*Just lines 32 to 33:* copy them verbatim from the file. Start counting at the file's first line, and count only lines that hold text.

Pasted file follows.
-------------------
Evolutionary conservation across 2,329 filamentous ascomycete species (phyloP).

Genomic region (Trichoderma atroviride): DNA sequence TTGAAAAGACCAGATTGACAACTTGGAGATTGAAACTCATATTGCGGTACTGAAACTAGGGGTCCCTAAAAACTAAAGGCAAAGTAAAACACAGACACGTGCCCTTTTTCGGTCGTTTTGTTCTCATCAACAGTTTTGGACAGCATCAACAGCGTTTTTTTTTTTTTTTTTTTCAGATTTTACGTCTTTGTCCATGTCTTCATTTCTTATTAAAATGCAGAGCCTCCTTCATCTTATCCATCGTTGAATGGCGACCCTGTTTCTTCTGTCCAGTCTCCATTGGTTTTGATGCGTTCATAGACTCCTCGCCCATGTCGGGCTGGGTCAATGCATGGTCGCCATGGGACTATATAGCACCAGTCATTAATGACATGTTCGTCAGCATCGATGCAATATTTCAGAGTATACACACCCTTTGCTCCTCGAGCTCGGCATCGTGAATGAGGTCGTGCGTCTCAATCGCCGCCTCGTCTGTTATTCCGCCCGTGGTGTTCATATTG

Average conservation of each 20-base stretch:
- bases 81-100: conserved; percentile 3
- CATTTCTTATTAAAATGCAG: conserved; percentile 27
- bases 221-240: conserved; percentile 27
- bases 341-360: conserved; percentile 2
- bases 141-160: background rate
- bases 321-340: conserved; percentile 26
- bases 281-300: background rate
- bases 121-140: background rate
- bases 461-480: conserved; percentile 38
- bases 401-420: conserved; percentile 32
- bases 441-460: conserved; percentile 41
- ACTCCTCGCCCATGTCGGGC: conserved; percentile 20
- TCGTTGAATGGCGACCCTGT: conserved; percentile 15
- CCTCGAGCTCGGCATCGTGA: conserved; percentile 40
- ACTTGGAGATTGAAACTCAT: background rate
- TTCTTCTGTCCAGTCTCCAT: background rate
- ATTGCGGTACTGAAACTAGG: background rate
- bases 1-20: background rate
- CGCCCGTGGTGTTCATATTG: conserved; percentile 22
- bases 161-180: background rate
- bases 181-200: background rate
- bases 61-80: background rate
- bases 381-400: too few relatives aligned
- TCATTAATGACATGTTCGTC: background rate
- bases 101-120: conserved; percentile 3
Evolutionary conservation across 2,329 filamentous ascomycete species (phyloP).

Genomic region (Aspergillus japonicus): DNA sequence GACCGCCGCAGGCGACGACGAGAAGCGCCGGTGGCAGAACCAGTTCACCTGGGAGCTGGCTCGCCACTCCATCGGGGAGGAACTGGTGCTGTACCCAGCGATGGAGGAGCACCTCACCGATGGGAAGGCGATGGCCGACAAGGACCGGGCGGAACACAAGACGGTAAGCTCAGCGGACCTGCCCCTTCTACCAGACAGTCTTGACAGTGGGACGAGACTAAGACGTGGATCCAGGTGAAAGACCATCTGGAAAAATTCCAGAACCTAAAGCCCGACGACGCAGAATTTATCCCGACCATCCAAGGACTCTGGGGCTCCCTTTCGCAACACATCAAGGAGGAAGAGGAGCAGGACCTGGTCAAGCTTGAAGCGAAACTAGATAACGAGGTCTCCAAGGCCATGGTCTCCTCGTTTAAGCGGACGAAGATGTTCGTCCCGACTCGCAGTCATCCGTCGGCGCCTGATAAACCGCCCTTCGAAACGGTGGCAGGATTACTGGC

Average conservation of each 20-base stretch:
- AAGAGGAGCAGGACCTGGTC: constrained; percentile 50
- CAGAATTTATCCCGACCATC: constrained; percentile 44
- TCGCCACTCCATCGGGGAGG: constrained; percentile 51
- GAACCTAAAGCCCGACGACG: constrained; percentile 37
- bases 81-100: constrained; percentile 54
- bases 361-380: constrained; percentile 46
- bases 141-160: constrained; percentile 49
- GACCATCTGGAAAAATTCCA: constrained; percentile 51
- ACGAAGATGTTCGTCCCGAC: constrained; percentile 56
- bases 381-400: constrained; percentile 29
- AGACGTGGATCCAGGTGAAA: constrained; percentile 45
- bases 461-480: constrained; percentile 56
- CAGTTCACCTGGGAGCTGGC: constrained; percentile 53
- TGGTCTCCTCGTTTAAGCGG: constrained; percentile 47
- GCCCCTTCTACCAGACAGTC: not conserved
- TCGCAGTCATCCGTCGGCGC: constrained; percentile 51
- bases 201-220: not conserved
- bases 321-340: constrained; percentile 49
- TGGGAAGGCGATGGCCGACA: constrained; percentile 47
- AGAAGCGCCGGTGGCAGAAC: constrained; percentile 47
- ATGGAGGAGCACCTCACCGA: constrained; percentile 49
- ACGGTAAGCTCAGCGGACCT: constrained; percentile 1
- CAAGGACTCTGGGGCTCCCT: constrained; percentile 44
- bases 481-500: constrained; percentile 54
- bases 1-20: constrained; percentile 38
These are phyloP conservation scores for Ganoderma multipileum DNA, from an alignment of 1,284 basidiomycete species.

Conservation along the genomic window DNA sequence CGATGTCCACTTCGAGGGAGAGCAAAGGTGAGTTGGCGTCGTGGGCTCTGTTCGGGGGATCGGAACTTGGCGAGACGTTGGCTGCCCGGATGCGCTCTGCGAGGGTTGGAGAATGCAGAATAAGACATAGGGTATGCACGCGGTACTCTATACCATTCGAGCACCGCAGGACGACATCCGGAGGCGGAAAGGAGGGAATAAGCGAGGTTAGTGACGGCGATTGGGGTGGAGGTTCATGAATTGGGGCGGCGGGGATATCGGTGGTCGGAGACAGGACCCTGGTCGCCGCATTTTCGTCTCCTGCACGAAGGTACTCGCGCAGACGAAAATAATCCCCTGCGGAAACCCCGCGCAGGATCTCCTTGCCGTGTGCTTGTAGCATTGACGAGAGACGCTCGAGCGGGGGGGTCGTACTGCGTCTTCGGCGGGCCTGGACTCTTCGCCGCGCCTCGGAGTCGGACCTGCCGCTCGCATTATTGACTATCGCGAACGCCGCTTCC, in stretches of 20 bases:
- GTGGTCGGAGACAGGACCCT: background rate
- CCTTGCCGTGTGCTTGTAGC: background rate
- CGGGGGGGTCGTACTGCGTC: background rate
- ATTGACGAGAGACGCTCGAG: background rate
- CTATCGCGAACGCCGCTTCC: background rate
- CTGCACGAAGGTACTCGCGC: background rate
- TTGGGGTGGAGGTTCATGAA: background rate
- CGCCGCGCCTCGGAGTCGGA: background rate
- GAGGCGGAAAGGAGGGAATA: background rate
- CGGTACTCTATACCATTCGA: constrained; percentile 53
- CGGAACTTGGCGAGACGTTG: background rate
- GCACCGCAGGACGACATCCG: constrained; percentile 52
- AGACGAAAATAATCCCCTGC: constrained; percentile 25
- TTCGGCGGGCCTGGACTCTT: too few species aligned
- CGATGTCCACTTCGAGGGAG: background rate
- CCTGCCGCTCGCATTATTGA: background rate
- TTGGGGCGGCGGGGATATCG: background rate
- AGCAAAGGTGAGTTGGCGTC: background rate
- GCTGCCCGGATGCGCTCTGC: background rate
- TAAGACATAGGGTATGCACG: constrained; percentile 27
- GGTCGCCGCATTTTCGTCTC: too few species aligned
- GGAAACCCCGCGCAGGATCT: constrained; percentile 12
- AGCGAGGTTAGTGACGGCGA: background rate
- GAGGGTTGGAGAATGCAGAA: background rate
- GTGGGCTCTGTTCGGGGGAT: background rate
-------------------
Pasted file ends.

- AAGAGGAGCAGGACCTGGTC: constrained; percentile 50
- CAGAATTTATCCCGACCATC: constrained; percentile 44